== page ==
Annual Thomas Jefferson dance event to raise funds for student with rare cancer
This year, when Thomas Jefferson High School students take the stage to dance the jive, Charleston and two-step, they’ll be doing it for something bigger.
They’ll be supporting classmate Rachel McGough, a senior who recently was diagnosed was Ewing’s Sarcoma.
The school’s annual “Dancing with the Athletes” event has been transformed to “Dancing for a Cause” this year, in an effort to raise funds and rally around McGough.
“Dancing for a Cause” will be held 7 p.m. April 26 in the Thomas Jefferson High School auditorium.
“We just want to show unity,” said organizer Alanna Lynch, 17, a TJ senior. “It’s about giving this money back to something that quite frankly is bigger than all of us. I think it’s very important. It hits home for a lot of people in this school.”
Lynch describes McGough as a “happy individual” who has “always been there for her friends.”
Now it’s their turn to be there for her.
“She’s always been a helping hand,” Lynch said. “She’s always been a ray of sunshine.”
McGough, 17, said in a joint statement with her mother, Heather, that they “appreciate all of the support we’re receiving from the TJ community. While no one picks to go through something as devastating as cancer, it’s a beautiful thing to see everyone come together when you find yourself in a tough situation.”
“Dancing with the Athletes” has been a staple at TJ for many years. The event paired an athlete and a dancer at the school to perform popular dance genres in a competition style program that raised money for the Four Diamonds fund, a program dedicated to fighting childhood cancer.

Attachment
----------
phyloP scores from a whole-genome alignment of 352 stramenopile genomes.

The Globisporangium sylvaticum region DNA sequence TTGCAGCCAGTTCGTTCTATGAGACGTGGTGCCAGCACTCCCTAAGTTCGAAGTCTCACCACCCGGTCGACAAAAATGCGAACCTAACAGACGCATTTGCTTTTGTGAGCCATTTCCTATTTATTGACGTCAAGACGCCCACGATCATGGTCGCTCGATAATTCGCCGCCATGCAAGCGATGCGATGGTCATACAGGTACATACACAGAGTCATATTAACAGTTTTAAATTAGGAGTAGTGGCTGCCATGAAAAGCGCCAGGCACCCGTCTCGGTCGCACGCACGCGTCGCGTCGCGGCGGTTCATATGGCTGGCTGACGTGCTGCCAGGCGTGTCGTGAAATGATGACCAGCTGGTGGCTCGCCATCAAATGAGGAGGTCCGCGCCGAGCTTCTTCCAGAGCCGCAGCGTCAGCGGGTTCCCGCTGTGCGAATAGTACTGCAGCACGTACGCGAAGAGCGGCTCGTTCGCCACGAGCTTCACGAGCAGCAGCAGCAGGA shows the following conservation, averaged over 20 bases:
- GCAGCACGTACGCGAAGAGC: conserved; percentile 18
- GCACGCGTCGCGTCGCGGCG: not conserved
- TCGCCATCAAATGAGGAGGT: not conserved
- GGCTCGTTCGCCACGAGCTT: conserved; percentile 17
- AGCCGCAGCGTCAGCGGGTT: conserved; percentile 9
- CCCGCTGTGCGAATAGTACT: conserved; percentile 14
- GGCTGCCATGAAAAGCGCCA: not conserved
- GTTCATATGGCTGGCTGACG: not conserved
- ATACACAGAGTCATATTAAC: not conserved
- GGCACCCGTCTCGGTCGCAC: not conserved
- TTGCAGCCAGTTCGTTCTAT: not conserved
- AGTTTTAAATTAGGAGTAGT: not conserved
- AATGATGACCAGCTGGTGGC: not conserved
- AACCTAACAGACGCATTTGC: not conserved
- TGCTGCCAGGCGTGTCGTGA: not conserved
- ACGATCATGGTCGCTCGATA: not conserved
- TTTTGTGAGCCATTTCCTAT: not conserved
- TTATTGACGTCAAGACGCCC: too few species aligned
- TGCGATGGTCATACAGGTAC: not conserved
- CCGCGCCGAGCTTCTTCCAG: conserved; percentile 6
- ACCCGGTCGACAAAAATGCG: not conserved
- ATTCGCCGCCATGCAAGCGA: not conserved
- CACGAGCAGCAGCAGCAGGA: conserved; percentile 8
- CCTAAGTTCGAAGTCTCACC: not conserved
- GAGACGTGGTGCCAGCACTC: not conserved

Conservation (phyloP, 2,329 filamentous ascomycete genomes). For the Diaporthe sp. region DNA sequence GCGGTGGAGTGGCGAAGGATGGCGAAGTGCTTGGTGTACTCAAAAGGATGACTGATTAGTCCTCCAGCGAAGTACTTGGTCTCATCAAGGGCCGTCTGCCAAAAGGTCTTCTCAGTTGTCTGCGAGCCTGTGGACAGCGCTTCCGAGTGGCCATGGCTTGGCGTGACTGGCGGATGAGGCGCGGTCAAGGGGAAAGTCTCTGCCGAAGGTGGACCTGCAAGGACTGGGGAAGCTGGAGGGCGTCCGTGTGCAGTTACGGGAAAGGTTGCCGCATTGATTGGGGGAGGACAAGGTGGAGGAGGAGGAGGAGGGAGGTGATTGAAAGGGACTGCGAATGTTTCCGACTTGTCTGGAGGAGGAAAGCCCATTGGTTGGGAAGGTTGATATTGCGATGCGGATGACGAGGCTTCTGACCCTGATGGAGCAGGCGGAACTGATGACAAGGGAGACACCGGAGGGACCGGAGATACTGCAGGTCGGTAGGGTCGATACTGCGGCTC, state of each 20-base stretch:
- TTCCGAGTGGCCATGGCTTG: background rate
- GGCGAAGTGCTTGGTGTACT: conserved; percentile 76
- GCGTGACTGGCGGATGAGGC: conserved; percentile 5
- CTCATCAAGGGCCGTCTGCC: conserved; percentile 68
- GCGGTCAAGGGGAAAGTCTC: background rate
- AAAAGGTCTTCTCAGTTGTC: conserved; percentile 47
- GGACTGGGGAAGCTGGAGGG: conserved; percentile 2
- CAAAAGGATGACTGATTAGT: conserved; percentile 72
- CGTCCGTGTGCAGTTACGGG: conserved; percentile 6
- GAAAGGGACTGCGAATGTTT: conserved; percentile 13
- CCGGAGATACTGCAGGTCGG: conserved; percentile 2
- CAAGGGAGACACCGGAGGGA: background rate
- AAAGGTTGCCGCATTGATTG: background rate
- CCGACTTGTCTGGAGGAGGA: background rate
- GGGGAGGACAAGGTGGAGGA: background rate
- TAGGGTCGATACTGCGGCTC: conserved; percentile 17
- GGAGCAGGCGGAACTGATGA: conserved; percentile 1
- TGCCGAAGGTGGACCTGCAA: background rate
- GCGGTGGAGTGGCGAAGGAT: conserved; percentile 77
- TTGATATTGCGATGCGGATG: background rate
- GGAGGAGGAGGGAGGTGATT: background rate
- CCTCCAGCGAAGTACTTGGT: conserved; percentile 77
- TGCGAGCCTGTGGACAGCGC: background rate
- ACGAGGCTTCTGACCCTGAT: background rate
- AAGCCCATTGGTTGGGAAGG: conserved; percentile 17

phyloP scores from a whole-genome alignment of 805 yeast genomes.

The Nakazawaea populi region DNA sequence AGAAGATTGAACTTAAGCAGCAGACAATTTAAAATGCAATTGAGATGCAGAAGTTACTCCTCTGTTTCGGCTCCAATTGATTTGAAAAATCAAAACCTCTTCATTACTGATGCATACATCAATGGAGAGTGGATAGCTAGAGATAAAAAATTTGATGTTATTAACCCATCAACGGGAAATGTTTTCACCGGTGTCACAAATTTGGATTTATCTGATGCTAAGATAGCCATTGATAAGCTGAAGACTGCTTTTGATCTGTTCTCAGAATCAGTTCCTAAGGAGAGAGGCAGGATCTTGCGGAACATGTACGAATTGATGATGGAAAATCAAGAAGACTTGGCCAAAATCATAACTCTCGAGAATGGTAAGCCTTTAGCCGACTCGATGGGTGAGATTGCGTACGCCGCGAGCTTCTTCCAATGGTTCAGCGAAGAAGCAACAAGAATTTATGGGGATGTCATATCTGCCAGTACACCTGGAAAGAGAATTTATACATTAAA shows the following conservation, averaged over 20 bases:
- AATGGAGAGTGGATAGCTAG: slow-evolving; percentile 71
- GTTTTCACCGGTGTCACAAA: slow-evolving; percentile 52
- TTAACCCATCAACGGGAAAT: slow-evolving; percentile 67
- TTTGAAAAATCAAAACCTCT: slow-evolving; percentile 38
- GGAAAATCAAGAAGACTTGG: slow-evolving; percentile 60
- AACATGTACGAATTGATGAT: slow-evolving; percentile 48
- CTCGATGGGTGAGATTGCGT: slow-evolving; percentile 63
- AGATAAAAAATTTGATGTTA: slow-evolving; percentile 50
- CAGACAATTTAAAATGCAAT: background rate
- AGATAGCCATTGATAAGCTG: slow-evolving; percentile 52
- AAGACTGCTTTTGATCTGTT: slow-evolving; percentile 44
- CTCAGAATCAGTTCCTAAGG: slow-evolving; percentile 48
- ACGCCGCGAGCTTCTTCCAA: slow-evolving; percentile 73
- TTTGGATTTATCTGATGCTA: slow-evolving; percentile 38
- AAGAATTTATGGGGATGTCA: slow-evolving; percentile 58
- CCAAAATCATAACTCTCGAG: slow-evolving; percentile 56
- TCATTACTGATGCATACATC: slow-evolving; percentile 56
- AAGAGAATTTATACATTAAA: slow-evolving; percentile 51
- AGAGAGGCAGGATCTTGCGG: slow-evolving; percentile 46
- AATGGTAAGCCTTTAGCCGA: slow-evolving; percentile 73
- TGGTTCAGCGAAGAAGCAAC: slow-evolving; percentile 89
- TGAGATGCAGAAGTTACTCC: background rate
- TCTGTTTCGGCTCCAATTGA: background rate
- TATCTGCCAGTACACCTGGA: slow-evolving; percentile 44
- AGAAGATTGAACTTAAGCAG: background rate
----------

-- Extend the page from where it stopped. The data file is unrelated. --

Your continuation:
This year, the event wasn’t going to happen, as there were too many other activities going on, Lynch said. So, she took it upon herself to organize the event, with the approval of school leaders.
“Dancing with the Athletes” always brought students of all walks together for a fun time, she said. She didn’t want that to stop.
Roughly three weeks ago, as she was organizing the event, students learned McGough had been diagnosed with Ewing’s sarcoma, a type of cancerous tumor that grows in bones or soft tissue. Lynch wanted to help her friend.
“If we’re going to donate the money, let’s donate the money to somebody right here who really needs it,” she said. “I know that none of us can really comprehend or fully understand what she’s going through, but I hope that with us coming together and us trying to to do this little event, it can have a bigger impact on what she’s going through.”
Lynch reached out to teacher Lauren Kaszonyi and sought the help of the school’s introduction to public relations class. The school’s Interact Club also is helping.
Students are creating T-shirts and Lynch designed a bracelet with the #strongerthansarcoma hashtag that will be sold at the door. All students who are dancing will incorporate yellow into their costumes, the color used to raise awareness for the disease.
Kaszonyi said students are stepping up right and left because they want to help.
“This is so important,” she said. “It’s driving them to volunteer.”